- Until your dog is current with his vaccinations, there are a number of additional steps you can take to keep him and other dogs safe from parvovirus:
- Keep puppies five months of age and younger away from pet superstore floors, dog park grounds, and anywhere else sick or recently adopted dogs might roam.
- Carry puppies across animal hospital floors, and don’t let them sniff dark corners.
- If you recently adopted a dog from an animal shelter or other source where she may have been exposed, keep her away from puppies for a couple of weeks.
- If your dog is sick, avoid taking him to public areas.
4. Center or Disease Control
One of the most common questions asked about parvovirus is “Can I catch it from my dog?” There are many diseases that we can catch from our pets, known as zoonotic diseases. There is also a strain of parvovirus that does infect humans. It is known as parvovirus B19.
Thankfully, parvovirus is NOT a zoonotic disease. According to the Center for Disease Control:
- Pet dogs and cats can get infected with other parvoviruses that do not infect humans. Pets can be vaccinated to protect them from parvovirus infection. Since parvovirus B19 only infects humans, a person cannot get the virus from a dog or cat. Also, dogs and cats cannot get parvovirus B19 from an infected person.
5. Buddy’s story
Parvovirus is quite common. Many pet owners have shared their stories on the internet so other dog parents can learn from their experiences. PetUpon.com has published one of these blogs about Buddy, a black Labrador puppy that was diagnosed with parvo shortly after being adopted.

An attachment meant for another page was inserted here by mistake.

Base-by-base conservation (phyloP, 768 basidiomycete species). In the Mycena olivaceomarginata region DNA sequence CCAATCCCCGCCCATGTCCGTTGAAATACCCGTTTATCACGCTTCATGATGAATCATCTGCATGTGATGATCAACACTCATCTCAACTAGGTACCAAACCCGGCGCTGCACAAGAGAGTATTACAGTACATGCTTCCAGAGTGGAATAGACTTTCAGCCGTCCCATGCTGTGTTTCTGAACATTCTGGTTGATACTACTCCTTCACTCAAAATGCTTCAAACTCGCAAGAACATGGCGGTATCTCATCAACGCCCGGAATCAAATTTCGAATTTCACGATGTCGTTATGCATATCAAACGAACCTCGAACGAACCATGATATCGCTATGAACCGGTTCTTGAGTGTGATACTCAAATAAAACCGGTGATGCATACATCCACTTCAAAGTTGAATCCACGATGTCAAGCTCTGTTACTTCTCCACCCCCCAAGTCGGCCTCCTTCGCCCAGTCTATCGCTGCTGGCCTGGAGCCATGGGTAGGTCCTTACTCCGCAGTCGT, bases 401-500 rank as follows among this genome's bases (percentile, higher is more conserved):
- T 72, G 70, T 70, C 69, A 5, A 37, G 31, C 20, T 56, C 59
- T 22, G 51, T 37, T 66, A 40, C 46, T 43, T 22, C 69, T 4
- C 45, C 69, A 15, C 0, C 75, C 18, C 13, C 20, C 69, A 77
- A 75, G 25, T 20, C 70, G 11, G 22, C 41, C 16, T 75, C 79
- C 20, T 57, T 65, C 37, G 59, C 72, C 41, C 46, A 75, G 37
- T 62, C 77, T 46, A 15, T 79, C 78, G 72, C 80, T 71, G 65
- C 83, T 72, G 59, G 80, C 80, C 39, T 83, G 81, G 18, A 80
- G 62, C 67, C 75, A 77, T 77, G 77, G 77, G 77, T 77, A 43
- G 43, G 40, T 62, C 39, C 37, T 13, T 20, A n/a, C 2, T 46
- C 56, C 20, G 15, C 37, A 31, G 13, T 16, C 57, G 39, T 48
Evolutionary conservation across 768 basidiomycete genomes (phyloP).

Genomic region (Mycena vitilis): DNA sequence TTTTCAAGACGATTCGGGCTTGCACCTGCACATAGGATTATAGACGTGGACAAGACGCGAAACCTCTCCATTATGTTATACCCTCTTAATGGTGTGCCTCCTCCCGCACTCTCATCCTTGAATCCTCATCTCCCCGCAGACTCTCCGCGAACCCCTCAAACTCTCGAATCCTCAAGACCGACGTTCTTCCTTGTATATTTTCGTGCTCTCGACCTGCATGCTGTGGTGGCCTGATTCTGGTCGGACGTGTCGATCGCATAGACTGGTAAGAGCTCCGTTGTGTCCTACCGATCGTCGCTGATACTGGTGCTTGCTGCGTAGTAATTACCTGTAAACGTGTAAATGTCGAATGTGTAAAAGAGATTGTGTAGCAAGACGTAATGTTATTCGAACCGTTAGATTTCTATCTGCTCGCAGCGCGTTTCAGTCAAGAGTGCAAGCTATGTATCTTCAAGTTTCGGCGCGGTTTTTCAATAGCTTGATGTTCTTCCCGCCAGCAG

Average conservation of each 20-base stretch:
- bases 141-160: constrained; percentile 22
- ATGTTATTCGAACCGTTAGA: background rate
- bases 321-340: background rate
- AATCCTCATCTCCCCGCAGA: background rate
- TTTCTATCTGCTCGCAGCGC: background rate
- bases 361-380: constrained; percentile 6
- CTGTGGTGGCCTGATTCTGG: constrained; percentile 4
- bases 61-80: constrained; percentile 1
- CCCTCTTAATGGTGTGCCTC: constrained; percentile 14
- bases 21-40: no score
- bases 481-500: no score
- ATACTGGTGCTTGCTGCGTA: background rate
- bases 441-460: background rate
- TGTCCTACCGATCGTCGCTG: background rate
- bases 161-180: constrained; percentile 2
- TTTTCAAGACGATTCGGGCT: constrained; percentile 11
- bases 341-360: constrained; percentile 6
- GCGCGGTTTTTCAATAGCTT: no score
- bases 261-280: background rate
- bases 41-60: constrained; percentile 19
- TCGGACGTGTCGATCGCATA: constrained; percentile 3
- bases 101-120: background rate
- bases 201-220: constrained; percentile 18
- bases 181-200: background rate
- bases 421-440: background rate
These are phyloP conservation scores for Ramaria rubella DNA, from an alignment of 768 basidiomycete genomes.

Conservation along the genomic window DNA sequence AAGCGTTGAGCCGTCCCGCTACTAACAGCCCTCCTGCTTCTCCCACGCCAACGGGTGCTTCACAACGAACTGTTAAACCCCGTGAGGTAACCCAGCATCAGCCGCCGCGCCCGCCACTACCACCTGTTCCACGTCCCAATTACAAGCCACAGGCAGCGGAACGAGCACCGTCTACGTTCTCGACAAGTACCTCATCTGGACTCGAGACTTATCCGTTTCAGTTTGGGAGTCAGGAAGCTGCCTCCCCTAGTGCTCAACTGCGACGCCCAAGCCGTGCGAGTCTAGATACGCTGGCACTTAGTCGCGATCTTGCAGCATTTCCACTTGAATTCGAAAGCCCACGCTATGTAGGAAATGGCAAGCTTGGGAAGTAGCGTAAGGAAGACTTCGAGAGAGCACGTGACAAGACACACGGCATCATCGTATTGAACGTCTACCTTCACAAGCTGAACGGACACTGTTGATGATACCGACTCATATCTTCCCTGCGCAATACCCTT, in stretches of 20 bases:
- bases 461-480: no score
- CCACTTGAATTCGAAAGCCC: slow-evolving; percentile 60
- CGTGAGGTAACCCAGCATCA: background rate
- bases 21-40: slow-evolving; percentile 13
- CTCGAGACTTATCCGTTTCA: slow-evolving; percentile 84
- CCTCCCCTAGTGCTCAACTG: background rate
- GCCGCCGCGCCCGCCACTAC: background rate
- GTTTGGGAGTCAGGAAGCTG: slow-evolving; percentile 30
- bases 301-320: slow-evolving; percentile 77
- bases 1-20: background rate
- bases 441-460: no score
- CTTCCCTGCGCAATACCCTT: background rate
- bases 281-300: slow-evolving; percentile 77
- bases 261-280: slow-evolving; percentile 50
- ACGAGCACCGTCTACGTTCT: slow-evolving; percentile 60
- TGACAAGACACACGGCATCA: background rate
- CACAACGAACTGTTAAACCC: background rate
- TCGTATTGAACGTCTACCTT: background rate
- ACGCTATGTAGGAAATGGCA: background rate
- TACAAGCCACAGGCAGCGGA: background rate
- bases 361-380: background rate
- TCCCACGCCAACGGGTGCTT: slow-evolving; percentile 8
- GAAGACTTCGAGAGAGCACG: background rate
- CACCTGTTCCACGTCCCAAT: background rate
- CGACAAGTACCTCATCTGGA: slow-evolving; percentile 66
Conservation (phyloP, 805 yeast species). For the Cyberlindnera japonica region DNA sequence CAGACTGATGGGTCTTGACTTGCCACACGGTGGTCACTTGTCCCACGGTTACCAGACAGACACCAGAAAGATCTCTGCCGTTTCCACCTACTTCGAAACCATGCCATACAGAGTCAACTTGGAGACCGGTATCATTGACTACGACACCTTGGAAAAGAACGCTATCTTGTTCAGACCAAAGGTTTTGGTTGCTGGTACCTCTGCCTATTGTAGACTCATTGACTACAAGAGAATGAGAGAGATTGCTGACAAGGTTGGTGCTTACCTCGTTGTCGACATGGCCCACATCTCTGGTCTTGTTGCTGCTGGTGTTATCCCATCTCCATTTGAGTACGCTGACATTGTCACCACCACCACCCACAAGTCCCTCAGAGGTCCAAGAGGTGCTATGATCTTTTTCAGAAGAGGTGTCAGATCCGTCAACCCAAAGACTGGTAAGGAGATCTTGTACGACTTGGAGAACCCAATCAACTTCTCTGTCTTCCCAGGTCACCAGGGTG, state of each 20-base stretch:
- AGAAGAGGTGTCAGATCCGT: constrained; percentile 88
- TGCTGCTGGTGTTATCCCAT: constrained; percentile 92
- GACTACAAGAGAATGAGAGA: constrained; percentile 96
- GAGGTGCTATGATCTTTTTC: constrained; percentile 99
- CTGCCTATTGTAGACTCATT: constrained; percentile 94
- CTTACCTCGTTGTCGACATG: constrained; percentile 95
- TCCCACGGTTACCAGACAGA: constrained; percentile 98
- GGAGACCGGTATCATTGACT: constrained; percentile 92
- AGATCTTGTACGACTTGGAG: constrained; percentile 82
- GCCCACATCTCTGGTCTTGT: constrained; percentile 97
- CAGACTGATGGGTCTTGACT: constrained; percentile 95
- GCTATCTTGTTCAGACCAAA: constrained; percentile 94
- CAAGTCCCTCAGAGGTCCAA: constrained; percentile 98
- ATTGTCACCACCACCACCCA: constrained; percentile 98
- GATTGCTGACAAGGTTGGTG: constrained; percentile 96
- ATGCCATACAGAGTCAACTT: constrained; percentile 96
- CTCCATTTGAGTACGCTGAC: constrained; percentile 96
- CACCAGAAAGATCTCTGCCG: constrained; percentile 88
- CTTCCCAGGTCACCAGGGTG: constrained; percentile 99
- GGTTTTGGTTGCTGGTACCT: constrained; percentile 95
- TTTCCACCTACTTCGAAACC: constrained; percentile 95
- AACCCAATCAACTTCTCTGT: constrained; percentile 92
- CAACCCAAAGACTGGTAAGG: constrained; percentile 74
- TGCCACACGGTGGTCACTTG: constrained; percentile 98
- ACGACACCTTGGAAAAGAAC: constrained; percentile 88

If your dog is diagnosed, or you just want some additional information from a pet owner who has been in these shoes, blogs like this are a great reference. Who knows more about caring for a puppy with parvovirus than someone who has done it?
- When we picked him up after the first day of treatment it became clear that the situation was much worse than we had thought. He couldn’t even lift his head; he hardly even wanted to open his eyes. We were told that he may not make it through the night. We spent the evening forcing liquids via syringe into his mouth to keep him hydrated and prepared ourselves for the worst when we got up in the morning. But he made it through the night.
6. Bowen’s Dog Blog
When our beloved pets are diagnosed with something as terrifying as parvovirus, we instantly feel helpless…and, at times, hopeless. Sometimes it is reassuring to read the words of another dog lover who has been in the same boat. Knowing that other owners felt exactly the same way can be comforting.
It’s also great to hear stories with a positive outcome. Nothing gives you hope during trying times more than hearing about someone who has been in the same position and come out on top. This blog post on Bowen’s Dog Blog is just that – inspiration for puppy owners who are feeling hopeless.
- We were told that in most Parvo cases, the dogs get much worse before they get better. They said they often call the family with bad news (drop in white blood cell count, infection, dehydration, vomiting, fever, etc.) but that the dogs generally have a big turn around by the next day.